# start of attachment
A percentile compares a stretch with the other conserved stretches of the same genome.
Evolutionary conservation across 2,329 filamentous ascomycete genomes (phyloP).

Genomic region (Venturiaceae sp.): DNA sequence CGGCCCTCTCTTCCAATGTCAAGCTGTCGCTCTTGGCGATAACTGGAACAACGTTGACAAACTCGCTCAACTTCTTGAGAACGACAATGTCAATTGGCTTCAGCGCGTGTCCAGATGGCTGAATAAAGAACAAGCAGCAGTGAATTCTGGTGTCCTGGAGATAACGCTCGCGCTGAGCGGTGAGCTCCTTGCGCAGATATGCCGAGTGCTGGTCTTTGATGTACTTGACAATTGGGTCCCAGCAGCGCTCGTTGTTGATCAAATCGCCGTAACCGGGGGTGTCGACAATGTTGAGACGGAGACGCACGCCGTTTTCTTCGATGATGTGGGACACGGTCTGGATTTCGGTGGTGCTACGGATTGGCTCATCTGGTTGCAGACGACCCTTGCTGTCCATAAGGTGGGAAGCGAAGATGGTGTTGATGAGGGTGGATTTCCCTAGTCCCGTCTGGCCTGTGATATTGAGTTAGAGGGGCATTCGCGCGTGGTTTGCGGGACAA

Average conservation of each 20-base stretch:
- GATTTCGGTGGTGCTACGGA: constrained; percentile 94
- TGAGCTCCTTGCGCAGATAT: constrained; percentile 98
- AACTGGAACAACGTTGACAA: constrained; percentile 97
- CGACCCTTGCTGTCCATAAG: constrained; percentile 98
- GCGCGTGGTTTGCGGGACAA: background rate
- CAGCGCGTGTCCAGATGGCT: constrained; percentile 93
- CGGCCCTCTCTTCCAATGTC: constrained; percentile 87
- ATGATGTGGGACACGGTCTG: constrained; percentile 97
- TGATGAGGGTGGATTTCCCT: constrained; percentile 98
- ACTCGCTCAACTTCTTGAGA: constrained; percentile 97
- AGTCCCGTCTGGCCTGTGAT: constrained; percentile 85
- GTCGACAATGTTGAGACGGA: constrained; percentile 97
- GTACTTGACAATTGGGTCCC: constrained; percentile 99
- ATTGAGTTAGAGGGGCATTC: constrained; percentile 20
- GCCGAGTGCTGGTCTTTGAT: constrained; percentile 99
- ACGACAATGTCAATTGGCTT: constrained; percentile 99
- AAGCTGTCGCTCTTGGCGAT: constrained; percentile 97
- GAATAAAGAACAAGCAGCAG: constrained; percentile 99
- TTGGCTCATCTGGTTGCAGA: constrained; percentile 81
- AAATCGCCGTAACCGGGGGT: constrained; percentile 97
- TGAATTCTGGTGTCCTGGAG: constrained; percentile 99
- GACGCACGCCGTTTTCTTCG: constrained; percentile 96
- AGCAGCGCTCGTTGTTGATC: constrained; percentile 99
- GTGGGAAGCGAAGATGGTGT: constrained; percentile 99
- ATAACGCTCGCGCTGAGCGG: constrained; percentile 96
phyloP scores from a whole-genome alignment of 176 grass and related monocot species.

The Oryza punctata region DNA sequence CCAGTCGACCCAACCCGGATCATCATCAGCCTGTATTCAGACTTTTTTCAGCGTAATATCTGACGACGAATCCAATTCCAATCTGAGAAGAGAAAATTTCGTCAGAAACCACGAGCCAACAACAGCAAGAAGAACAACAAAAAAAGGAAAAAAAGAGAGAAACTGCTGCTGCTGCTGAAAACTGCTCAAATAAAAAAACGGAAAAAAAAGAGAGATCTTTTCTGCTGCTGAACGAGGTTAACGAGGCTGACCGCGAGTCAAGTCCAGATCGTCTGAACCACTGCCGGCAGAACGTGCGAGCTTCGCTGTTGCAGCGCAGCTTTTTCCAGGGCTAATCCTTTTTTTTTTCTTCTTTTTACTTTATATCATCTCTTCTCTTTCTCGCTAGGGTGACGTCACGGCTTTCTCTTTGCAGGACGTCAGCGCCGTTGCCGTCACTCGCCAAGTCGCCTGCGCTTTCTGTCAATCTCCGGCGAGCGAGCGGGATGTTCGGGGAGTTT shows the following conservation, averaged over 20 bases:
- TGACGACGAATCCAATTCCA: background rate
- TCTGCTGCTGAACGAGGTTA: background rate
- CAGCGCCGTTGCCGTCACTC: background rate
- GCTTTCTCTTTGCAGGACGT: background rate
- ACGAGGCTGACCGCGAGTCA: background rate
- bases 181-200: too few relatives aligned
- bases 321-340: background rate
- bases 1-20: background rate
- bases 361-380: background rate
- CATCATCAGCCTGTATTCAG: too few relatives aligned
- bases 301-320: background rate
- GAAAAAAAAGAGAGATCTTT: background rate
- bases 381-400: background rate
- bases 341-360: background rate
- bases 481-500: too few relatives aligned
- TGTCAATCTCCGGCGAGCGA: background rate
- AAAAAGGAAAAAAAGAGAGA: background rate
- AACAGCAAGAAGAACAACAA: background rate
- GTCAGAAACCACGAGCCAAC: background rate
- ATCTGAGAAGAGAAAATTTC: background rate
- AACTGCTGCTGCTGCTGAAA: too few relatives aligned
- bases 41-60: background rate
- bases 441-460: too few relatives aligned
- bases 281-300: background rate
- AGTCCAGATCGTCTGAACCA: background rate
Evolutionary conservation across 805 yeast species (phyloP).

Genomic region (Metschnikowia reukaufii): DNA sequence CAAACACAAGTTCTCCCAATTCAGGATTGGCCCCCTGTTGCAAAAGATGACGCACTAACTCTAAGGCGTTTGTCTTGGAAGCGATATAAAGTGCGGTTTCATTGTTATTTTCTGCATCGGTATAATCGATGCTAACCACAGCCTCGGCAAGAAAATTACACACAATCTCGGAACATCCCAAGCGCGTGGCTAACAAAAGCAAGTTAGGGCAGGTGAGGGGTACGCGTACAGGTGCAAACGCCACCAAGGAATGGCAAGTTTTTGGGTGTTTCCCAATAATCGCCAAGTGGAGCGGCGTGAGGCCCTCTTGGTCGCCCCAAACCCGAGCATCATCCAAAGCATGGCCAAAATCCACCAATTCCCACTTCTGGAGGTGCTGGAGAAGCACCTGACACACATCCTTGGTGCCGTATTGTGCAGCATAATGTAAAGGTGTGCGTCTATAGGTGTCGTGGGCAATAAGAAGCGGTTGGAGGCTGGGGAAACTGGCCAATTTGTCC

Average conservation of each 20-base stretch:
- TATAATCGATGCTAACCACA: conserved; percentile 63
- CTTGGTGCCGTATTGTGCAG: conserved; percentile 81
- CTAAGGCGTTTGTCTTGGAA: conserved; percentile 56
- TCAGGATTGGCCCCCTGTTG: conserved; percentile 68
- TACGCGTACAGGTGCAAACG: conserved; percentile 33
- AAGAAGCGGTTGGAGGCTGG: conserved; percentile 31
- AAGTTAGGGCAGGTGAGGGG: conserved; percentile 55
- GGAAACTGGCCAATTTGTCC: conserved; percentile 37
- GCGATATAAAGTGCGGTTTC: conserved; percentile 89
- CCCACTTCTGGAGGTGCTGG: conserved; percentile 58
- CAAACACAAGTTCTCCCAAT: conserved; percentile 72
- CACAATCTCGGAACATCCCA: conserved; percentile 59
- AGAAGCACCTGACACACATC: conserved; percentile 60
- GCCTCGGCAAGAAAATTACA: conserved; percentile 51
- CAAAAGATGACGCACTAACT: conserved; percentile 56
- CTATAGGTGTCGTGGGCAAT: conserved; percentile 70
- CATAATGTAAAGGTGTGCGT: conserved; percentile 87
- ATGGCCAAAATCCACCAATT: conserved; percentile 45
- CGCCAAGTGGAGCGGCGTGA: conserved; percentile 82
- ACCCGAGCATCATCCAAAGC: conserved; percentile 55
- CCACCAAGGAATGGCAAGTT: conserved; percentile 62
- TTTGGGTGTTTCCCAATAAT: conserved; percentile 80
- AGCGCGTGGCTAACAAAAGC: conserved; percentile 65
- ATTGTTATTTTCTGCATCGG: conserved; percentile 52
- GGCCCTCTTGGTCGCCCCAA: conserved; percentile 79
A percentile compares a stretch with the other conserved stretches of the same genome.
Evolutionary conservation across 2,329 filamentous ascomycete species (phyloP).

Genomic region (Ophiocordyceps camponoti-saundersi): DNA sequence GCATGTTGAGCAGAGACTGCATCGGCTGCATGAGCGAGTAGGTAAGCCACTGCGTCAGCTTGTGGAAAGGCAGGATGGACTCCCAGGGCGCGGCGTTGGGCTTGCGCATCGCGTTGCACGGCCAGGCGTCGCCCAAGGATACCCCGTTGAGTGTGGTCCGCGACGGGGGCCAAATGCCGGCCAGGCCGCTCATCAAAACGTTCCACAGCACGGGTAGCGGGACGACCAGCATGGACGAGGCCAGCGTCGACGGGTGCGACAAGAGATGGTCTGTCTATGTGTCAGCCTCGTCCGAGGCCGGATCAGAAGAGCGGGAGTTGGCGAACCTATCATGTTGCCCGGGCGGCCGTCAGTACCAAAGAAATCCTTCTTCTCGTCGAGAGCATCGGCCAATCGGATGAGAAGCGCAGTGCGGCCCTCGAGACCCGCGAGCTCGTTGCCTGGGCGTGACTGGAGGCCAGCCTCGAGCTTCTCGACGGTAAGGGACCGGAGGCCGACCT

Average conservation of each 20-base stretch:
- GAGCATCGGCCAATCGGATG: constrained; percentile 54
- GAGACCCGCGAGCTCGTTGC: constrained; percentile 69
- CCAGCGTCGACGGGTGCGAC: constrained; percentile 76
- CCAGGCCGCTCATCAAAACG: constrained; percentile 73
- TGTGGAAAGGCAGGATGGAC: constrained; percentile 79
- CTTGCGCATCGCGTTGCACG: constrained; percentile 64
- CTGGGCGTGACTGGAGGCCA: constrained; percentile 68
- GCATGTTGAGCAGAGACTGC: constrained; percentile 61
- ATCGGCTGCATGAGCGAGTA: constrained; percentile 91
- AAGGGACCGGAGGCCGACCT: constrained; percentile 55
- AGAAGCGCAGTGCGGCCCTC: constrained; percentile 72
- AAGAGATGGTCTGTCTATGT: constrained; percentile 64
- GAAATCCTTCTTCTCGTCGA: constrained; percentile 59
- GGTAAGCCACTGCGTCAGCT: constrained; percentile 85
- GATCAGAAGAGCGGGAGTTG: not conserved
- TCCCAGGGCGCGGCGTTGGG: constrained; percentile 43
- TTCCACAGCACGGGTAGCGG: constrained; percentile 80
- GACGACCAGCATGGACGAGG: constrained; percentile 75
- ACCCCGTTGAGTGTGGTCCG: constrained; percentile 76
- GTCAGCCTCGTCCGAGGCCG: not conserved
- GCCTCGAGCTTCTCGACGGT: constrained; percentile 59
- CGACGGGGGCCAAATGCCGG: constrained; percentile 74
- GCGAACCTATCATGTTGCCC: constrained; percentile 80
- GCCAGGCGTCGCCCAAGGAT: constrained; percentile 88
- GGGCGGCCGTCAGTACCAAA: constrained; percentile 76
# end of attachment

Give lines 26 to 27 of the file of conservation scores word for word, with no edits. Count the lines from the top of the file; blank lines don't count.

- GACGCACGCCGTTTTCTTCG: constrained; percentile 96
- AGCAGCGCTCGTTGTTGATC: constrained; percentile 99